Arguably the most famous temple in Angkor Archaeological park, Ta Prohm is even more otherworldly in real life than in even the most photo-shopped of photos.
This iconic temple was well-known even before Angelina Jolie fought robots, raided tombs, (or did whatever it is that she did), in front of it’s crumbling bricks and molten-looking roots. It is the type of place that, due to it’s infamy some may dismiss as “too touristy.” We tend to think that if everybody (and their brother) wants to see something, that does not necessarily discount it, but rather it probably means its a pretty neat thing to see. The trick is trying to visit these well-known sites with a little bit of elbow room.
We went to Ta Prohm right after sunrise and wandered around alone for an hour before we began to see the first trickle of other early morning explorers. The temple has been left mostly unrestored and the thick roots look like they were poured on like lava, or molasses. The jungle surrounding and encroaching on the temple is as beautiful and impressive as the temple itself and as much of a reason to visit. More than just the temple, or the jungle it is the merging of the two that most people (including us!) are the most drawn to.
One of my favorite details of Ta Phrom was this little smiling buddha head playing peek-a-boo from the side of one of the reaching roots.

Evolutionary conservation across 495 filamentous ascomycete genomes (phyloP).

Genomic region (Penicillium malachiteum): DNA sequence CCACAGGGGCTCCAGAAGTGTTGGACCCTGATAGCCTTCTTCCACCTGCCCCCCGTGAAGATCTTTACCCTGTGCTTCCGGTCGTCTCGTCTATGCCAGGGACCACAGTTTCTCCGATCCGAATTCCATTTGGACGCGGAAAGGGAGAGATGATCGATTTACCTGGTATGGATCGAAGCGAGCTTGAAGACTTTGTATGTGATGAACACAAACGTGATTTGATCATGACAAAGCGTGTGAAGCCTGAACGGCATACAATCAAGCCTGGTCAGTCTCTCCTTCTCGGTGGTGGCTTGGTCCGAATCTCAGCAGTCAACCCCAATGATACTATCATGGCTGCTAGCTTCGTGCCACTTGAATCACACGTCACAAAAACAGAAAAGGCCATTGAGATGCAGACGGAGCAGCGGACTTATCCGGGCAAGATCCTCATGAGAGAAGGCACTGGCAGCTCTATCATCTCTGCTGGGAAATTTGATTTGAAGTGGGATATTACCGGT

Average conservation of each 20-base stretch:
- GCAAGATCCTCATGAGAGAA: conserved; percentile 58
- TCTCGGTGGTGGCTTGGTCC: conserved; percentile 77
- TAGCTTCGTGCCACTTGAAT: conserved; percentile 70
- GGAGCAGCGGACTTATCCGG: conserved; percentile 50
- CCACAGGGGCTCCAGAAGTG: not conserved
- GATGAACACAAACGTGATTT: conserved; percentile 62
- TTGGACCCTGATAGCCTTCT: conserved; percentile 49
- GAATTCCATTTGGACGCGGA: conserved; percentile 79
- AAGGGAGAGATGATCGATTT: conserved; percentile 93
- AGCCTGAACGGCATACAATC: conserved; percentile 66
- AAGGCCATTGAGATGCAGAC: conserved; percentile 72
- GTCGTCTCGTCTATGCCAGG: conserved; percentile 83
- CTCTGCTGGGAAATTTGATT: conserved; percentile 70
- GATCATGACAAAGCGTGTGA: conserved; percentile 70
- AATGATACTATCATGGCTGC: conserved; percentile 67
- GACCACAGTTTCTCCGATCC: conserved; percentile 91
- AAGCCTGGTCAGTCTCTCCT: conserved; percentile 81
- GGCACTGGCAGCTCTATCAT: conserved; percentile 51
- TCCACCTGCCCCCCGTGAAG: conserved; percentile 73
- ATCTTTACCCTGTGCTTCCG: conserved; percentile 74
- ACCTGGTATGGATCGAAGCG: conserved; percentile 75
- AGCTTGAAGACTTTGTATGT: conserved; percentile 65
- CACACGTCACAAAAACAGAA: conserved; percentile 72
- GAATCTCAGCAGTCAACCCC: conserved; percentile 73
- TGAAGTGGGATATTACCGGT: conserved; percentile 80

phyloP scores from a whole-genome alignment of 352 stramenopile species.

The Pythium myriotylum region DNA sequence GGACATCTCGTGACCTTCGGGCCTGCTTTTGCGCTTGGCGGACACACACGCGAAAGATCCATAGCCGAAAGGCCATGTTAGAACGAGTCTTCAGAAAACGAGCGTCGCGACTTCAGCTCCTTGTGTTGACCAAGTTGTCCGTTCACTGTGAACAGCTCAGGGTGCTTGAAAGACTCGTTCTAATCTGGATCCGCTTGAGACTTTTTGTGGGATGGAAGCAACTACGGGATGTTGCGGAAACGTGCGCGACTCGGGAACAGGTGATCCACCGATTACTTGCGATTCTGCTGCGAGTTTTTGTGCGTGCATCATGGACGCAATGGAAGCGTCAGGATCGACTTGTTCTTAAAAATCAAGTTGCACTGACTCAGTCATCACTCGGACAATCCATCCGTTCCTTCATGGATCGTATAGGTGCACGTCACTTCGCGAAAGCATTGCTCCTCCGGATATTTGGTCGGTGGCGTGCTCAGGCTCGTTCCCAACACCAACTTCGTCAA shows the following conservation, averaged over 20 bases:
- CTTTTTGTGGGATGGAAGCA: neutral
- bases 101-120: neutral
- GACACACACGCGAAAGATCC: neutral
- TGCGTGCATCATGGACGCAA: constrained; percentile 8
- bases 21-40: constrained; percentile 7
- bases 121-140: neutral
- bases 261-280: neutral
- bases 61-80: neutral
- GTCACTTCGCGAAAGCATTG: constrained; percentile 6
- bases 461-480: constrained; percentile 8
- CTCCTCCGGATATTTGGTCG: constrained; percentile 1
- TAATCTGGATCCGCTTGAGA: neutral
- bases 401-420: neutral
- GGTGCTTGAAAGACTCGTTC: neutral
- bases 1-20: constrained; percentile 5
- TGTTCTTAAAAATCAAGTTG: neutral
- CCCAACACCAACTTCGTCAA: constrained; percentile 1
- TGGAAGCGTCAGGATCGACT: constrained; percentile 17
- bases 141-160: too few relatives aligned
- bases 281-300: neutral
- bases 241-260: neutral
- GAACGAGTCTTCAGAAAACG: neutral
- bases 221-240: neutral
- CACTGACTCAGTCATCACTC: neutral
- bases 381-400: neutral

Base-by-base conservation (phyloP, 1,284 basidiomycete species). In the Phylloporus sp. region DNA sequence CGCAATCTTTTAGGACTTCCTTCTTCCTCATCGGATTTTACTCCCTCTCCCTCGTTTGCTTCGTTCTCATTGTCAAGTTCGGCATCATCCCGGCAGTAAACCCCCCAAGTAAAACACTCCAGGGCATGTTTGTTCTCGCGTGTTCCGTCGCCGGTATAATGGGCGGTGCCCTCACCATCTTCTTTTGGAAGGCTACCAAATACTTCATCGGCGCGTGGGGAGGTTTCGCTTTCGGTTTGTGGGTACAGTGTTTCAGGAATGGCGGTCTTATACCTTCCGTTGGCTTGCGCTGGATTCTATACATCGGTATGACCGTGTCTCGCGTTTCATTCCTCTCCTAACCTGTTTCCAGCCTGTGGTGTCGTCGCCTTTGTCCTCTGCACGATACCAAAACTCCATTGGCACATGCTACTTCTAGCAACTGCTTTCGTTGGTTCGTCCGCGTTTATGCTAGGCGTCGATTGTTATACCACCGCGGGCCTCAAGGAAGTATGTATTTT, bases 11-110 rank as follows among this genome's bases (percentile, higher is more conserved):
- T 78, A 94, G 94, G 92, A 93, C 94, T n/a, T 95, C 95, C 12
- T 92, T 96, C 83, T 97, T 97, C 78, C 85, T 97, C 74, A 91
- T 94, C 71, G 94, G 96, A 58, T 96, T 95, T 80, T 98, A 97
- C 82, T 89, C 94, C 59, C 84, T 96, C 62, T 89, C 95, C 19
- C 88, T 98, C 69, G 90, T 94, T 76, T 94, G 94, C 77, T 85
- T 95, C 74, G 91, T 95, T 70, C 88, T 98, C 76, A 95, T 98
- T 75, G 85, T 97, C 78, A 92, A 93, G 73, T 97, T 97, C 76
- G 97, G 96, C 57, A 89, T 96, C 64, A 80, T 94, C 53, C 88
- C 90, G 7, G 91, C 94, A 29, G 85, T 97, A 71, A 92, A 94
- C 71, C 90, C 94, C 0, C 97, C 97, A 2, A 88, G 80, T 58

Though it is easy to play at being explorers just stumbling on these picturesque ruins, it is obvious that quite a lot has gone into maintaining the condition of studied neglect they appear to be in. The roots may look like they were poured like thick syrup over a stack of flapjacks but are surprisingly heavy and hard. Metal structures have been strategically placed throughout the temple to hold the jungle and temple exactly where they are, not allowing either to fall or prosper any more than at one perfect moment in time. It is as intentional and studied as any work of art, and deliciously eerie in the early morning light.
Our Angkor Wat Visiting Plan
Visitors are encouraged to see temples as a “small loop” or a “large loop.” It worked better for us to just look at a map of the temples and have some in mind that we wanted to see. We then chose times that we imagined the temples would be the least crowded and asked a tuk tuk driver to drive us to that specific temple at that time.
This is how we used our Angkor Wat 3 day pass
Day One: Took a taxi out to see the farther away temples of Banteay Srei & Beng Mealea in the early morning and back to our hotel by 10:00 am
Day Two: Angkor Wat while everyone else was out to lunch, went back to the hotel until 4:00 and then visited Bayon in the afternoon until sunset.
Day Three: Ta Prohm from 6:30 am – 8:00 am
This way ends up costing a bit more as we did several round trips to the temples. The extra cost was worth it for us as we preferred seeing the temples with less people. We also found that going on shorter outings to one specific temple worked better for us than exhausting full-day temple excursions. We think this helped us appreciate each temple more as we weren’t too hot, tired, or “templed out” to marvel at the uniqueness and beauty of each one.
They say that you should look at how the locals are dressed to know what is appropriate. We knew that visitors should always cover their shoulders and knees when visiting temples, but it looks like I took that advice a little too literally this day and came to the temple dressed exactly like the women at work checking tickets!